Original Posting At http://revbrentwhite.com/2014/10/22/sermon-10-12-14-bible-heroes-part-9b-elijah/
In today’s scripture, a drought has caused widespread famine. A widow is worried about having enough food to feed herself and her young son. In spite of this, the prophet Elijah asks her to feed him first—and then feed herself and her boy. This was a major test of faith. The question she must have asked herself was: “If I give what the Lord is asking me to give, will I have enough left over for me?” This sermon explores some ways in which that same question is relevant for us today. This is the second of two sermons on this text.
Sermon Text: 1 Kings 17:8-24
The following is my original sermon manuscript.
In the early 2000s, when I was working as an engineer, I traveled frequently. And once I was slated to go to Toronto, Canada, where I was going to be working at a Coca-Cola plant. It just so happened that there was an outbreak of a potentially deadly virus in Toronto called SARS. Remember SARS? And on the news, they showed people walking around the streets of Toronto wearing surgical masks out of fear that they, too, would catch SARS. And I was worried, too, frankly. I didn’t want to fly to Toronto and catch SARS while I was there. But I was also way too vain to go to Toronto and walk around wearing a surgical mask like the people I saw on TV. I didn’t want to look dumb. So I had pretty well convinced myself that I was going to go to Canada and get this deadly disease. Oh well…
As it turns out, the trip to Canada got canceled anyway. So I didn’t end up getting SARS.
But I’m reminded of that same kind of fear when I follow the news today. Because now, once again, we face a new public health crisis—a deadly new contagious disease that some of us are worried about: Ebola.
In fact, I sense that we’re living in a new season of fear… And our fear is way out of proportion to the actual threat. When it comes to Ebola, for example, from what I’ve read, it is very difficult to contract the disease. An Ebola sufferer doesn’t become really contagious with the disease until they’re really, really sick. So of course doctors and nurses have to take great precautions when treating someone with Ebola, but it’s unlikely that Ebola could be spread on a subway car… or out in public.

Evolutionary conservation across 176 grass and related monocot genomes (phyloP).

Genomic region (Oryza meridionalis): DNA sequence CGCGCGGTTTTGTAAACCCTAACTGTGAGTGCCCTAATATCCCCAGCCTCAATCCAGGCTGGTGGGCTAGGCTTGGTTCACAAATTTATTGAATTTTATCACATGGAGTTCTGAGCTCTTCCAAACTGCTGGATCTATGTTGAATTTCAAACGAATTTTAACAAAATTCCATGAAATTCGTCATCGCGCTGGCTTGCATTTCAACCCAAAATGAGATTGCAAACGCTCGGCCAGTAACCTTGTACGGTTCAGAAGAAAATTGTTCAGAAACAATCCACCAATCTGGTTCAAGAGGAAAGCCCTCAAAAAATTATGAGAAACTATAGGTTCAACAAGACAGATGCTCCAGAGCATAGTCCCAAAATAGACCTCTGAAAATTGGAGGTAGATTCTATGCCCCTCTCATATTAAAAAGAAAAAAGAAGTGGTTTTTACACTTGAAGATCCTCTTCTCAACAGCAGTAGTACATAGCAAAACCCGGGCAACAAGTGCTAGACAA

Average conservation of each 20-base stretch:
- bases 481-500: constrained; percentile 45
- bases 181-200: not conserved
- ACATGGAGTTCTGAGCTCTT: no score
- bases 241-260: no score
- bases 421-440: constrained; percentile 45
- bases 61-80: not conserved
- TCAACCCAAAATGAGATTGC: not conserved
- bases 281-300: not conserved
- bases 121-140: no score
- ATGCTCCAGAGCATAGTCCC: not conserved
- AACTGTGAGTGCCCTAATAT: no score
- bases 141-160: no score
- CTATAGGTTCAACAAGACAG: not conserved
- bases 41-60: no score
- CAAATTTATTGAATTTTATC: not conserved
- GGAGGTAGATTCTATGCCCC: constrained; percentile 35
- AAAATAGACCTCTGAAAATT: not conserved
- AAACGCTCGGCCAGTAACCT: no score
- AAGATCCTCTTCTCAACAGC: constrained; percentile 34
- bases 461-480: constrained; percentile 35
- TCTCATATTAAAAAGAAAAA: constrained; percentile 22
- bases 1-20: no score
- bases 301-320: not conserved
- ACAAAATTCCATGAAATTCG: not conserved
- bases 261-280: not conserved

And we’re afraid… And if we’re not afraid of Ebola, there are plenty of other things to worry about: like the renewed fear of Islamic terrorism. So we’re trying to contain the threat of the Islamic State in Syria and Iraq. And there’s even fear that the Secret Service can’t protect the President and the first family—there have been break-ins at the White House!
In today’s scripture, the people of Israel were afraid. It hadn’t rained in over a year with no end in sight. As God had communicated through the prophet Elijah, God was withholding the rain from Israel and the surrounding nations as punishment for God’s people turning away from him and worshiping Baal instead. Baal was considered the god of rain. Baal supposedly controlled the weather. So our God, the one true God, wanted to prove to his people that he was actually in control. So God keeps Elijah alive by sending him out of Israel, about 90 miles north to a city called Zarephath, in Sidon. God tells Elijah that there’s a widow there who will feed him. We talked about how Elijah answered that call to go there in last week’s sermon. This week, I want look at the widow herself.
When Elijah finds her, she is also desperately afraid. Because just like down south in Israel, her people also haven’t had rain in over a year. Food is scarce—and as a widow she has a hard time making ends meet anyway. And now this complete stranger—a foreigner no less, who worships a different God—is asking her to feed him! And we know she’s afraid because what does she say in verse 12? “As the Lord your God lives, I have nothing baked, only a handful of flour in a jar and a little oil in a jug. And now I am gathering a couple of sticks that I may go in and prepare it for myself and my son, that we may eat it and die.” Do you hear the fear in her voice?
She’s telling Elijah, “I’ve only got enough flour and oil to make one last loaf of bread for me and my son. I’m about to do that, and once that’s gone, I’ve got nothing. We’ll starve.” So in addition to dying herself, she believes that she’ll also watch her young son, the person she loves more than anything else in the world, also die. Can you imagine?